EUPSCO. What was the deal with that, you ask me? I will tell you. First, let me explain the name: it stands for End User portal for System Center Orchestrator. The idea for EUPSCO originated from a combination of things, like many great ideas 😉
At ITQ, we developed quite a bit of knowledge regarding End User Portals, mainly gained by the development of Provisior. To extend this knowledge, we were in search for something new; something to test and explore new technologies. Also, we wanted to experiment with a new business model, especially a business model better suited to our community insights. Who came up with the idea is somewhat lost in translation, but let’s say it was Flores Eken. I think that’s the closest to the truth; all I know, it wasn’t my idea to begin with J.
It’s a free, web-based product allowing end users (based on user permissions) to start System Center Orchestrator runbooks, without the intervention of the IT department. Runbooks, designed and suitable for execution by end users, are presented in an End User Portal for System Center Orchestrator, hence EUPSCO, and can be started directly from this ‘IT Services Catalogue’.
What was the business driver?
Well, this is where things went wrong.. We didn’t have any business ideas… We just wanted to make something cool for the community. We would figure out afterwards how we could start making money of this. Naïve, that’s what we were…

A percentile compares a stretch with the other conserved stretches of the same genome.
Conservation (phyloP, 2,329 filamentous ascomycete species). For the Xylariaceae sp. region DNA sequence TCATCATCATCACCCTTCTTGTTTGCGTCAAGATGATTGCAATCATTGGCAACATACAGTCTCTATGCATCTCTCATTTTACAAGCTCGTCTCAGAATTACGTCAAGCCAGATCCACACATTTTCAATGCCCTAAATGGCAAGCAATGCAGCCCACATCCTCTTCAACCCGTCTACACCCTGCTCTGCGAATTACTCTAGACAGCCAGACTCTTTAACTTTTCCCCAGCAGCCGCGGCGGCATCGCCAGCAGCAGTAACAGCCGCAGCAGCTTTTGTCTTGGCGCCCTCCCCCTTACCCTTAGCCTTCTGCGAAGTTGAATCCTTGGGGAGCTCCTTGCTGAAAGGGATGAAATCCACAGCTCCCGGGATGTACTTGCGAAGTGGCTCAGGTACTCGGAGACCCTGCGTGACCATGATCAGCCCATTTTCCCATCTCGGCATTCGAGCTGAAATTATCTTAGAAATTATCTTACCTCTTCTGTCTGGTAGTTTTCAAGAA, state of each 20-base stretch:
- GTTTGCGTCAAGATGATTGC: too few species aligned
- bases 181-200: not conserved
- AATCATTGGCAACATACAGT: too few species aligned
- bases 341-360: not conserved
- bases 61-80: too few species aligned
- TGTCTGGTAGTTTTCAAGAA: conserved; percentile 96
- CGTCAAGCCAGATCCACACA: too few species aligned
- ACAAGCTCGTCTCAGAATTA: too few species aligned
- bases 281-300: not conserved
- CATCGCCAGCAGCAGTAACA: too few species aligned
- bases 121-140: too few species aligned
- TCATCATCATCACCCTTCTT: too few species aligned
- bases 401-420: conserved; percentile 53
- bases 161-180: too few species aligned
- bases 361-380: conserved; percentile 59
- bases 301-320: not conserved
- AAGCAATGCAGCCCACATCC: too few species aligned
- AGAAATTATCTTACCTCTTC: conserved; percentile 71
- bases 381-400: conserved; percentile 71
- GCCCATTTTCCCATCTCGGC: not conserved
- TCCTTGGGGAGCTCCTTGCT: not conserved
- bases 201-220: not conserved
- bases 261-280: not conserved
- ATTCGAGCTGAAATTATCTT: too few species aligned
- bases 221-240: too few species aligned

The marketing costs were substantial, but not the main problem. Of course, the biggest investment was the development, maintenance and support of the product. To add to our list of mistakes, we had the idea the product had to be easy to download and use, so we kept no user registration whatsoever.
After 15.000 downloads in a short period of time, we had no clue: was EUPSCO being used? By whom? What did they think of it? Did they miss any features? Was the installation easy? We did, however, have a forum with a couple of hundred active users. And many subscriptions to our newsletter. And roughly 10.000 downloads. But. We failed to get in contact with the users or gather information about them. In the end, we decided to cease further investments and EUPSCO became a first for ITQ: we sold it.
The good news is: EUPSCO still exists. It’s currently owned an Austrian entrepreneur and, to my knowledge, it’s quite successful. He rebranded the product to SCOOSP and has invented a profitable and sustaining way to exploit it.
What did EUPSCO bring us?
Well, quite a lot actually: we gained more insights in both the community and the technical market, which in turn aided the development of Provisior, benefitting our clients and some of our other products. Also, going through the journey of creating something entirely new with a team of enthusiastic colleagues was a blast. Going to different events, meeting new people, examining cutting edge techniques, feeling the insecurity: I loved it.
EUPSCO. In the end, I’m happy with the adventure. It took some investments. It gained a few things. It’s just another nice story to tell when I’m old and wise 😉